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IOC committed to Tokyo 2020 Games, no need for ‘drastic decisions’

The International Olympic Committee does not plan any “drastic” decisions about the Tokyo 2020 Games, saying on Tuesday it remains fully committed to the event being staged in four months’ time despite the global spread of the coronavirus.

Following discussions with international sports federations the IOC said changes would need to be made to the qualifiers due to the impact of the virus, but it still plans to go ahead with the July 24-Aug 9 Olympics.

“The IOC remains fully committed to the Olympic Games Tokyo 2020, and with more than four months to go before the Games there is no need for any drastic decisions at this stage,” it said in a statement.

“Any speculation at this moment would be counter-productive,” it said, less than an hour after European soccer body UEFA postponed its 2020 European Championship to 2021.

“The IOC encourages all athletes to continue to prepare for the Olympic Games Tokyo 2020 as best they can,”

Earlier on Tuesday, Japanese Prime Minister Shinzo Abe said Group of Seven leaders had agreed to support a “complete” Olympics, but he dodged questions about whether any of the leaders had brought up the possibility of postponement.

The virus also forced the postponement of South America’s Copa America soccer tournament – one of the biggest draws on the football calendar – and speculation about whether the Olympics can be held has grown by the day.

So far the coronavirus has infected almost 190,000 people and killed more than 7,500 worldwide, with the epicentre now being Europe.


Sports competitions have come to a halt in many parts of the world, wreaking havoc with Olympic qualifier events across 33 sports. The IOC on Monday scrapped any remaining boxing qualifiers due to the virus.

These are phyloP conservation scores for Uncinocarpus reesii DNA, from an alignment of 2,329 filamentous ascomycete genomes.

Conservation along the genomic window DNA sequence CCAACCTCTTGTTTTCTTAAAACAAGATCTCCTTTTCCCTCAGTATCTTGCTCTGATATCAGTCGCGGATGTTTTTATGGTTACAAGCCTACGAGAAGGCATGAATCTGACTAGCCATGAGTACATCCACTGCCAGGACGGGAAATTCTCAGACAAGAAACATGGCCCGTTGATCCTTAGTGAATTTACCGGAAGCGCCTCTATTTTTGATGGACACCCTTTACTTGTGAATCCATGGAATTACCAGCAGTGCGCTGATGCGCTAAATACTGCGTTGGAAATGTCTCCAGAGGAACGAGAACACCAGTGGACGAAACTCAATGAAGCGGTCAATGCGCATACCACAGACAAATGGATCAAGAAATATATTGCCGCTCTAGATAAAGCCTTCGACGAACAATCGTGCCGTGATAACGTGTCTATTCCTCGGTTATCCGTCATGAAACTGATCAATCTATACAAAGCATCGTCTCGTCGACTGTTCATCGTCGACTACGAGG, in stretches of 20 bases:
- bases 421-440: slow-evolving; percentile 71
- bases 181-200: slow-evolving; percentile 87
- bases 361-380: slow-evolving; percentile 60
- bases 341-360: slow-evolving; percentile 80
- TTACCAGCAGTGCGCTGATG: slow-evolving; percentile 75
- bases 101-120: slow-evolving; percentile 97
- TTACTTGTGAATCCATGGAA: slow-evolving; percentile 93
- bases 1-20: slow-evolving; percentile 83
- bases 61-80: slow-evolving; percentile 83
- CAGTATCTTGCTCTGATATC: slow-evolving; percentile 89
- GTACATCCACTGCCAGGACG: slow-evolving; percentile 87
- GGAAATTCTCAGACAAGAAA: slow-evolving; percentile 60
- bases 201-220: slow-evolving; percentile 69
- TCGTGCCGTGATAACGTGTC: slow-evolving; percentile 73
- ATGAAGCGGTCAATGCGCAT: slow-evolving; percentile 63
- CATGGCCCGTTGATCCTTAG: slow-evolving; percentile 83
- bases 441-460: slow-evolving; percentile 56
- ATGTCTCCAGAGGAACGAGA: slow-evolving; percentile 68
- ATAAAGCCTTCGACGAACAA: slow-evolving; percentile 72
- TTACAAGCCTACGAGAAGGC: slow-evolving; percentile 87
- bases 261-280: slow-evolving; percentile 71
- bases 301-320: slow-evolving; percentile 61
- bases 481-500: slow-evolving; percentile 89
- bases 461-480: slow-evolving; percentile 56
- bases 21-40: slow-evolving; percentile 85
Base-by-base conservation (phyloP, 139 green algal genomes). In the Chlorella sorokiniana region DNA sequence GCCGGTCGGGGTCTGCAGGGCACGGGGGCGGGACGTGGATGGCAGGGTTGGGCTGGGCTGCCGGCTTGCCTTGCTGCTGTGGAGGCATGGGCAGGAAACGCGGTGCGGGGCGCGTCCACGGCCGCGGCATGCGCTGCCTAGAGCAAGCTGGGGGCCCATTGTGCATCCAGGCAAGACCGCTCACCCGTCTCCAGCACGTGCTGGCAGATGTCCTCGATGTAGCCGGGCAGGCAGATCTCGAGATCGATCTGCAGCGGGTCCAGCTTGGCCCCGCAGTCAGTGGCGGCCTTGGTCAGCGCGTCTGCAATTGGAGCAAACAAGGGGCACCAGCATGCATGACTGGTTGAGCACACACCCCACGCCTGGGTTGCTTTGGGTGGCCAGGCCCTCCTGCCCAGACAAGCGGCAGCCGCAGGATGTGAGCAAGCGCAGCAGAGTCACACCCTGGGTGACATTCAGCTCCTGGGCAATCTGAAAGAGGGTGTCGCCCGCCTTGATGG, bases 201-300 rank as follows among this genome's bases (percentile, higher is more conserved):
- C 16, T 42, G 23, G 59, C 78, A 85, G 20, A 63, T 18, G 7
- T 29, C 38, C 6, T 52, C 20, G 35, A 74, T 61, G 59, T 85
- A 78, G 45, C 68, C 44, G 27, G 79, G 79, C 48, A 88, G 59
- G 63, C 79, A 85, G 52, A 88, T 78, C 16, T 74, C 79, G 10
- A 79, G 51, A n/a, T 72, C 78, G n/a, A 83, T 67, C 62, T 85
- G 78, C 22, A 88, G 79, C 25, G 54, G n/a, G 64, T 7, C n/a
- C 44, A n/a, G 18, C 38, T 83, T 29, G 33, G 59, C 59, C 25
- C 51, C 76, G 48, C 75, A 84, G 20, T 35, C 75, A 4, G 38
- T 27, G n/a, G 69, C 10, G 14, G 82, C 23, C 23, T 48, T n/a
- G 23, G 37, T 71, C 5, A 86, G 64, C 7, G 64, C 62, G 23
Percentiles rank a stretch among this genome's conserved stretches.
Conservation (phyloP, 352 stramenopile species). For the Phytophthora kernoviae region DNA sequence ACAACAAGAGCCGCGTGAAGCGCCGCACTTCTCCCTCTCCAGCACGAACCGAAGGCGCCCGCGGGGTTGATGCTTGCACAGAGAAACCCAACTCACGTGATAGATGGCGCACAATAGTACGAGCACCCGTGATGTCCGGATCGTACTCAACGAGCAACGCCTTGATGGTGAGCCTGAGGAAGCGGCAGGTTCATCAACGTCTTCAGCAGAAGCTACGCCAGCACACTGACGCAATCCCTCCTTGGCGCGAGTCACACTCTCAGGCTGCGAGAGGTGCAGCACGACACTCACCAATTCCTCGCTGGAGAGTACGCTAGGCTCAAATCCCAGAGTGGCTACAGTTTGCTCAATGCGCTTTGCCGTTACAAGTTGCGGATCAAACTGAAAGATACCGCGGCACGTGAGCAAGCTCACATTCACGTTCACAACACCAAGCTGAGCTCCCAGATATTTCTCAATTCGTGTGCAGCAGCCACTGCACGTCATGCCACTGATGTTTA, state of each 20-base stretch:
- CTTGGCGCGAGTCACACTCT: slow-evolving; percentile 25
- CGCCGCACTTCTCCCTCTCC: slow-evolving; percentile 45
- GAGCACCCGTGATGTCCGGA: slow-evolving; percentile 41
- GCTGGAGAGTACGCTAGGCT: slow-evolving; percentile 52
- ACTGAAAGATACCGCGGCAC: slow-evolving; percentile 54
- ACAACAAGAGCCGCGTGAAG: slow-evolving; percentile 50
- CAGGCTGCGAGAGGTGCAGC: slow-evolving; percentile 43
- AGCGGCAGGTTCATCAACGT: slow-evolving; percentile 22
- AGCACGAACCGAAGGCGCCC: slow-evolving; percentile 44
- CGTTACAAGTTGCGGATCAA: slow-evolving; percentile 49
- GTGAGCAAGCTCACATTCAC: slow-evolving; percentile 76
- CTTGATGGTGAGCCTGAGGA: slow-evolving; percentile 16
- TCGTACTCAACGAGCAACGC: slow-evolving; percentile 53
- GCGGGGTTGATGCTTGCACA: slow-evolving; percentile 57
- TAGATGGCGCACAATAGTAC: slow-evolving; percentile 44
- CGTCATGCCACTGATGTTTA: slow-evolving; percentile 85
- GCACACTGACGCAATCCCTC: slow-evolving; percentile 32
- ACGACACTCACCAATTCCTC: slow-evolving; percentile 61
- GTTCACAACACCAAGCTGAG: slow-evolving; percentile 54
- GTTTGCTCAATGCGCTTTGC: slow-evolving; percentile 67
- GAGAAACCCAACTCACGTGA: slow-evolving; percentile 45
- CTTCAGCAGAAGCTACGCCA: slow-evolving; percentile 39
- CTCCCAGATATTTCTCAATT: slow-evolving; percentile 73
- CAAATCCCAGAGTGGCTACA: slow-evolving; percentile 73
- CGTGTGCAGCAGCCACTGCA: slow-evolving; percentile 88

“The health and well-being of all those involved in the preparations for the Olympic Games Tokyo 2020 is our number-one concern,” IOC President Thomas Bach said.

“All measures are being taken to safeguard the safety and interests of athletes, coaches and support teams. We are an Olympic community; we support one another in good times and in difficult times.”

The IOC will hold further talks with National Olympic Committees and athletes’ representatives in the coming days.

The decision to proceed with the Games was not, however, welcomed by all athletes.

“This is not about how things will be in four months,” 2016 Olympic pole vault champion Katerina Stefanidi said in a social media post.

“This is about how things are now. The IOC wants us to keep risking our health, our family’s health and public health to train every day? You are putting us in danger right now, today, not in four months.”

The Greek pole vaulter, who won Olympic gold in Rio de Janeiro, is also a former world and European champion and a multiple Diamond League winner.

“It’s unbelievable. What about team sports that have to train together? What about swimming? What about gymnastics that they touch the same objects? There is zero consideration of the risk they are putting us in right now,” she said.

So far 57% of the 11,000 athletes have already secured their spots, while for the remaining 43% of places the IOC is working with federations to adapt the qualifying procedures for Tokyo.

Qualification could also be based on ranking or historical results as well.